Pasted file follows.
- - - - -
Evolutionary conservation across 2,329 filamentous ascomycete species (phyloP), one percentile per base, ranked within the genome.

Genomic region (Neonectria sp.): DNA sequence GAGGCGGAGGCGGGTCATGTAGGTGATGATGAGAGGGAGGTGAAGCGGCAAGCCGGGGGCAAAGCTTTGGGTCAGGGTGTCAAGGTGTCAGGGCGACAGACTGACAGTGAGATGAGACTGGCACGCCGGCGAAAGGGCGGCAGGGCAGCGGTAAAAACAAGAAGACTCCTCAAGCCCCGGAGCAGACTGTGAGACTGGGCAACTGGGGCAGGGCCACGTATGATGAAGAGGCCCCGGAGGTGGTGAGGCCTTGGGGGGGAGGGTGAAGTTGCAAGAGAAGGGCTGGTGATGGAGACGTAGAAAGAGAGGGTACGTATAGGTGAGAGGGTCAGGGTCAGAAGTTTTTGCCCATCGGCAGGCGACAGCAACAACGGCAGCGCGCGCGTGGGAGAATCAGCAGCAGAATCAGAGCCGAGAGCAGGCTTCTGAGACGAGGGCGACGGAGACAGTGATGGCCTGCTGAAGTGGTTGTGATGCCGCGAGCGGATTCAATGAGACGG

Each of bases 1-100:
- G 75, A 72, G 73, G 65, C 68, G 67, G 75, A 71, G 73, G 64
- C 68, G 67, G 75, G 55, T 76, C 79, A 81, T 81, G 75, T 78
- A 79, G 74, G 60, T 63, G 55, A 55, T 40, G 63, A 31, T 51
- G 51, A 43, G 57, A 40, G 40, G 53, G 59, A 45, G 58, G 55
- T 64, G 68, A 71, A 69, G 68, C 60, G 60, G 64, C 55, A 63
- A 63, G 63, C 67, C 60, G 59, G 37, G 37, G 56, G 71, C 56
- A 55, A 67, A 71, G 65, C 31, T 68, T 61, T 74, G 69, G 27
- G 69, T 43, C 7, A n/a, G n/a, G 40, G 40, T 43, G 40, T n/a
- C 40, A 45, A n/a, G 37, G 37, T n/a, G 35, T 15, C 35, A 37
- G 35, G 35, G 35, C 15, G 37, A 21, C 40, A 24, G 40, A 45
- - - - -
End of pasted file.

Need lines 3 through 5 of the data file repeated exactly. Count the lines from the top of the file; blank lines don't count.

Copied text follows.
Each of bases 1-100:
- G 75, A 72, G 73, G 65, C 68, G 67, G 75, A 71, G 73, G 64
- C 68, G 67, G 75, G 55, T 76, C 79, A 81, T 81, G 75, T 78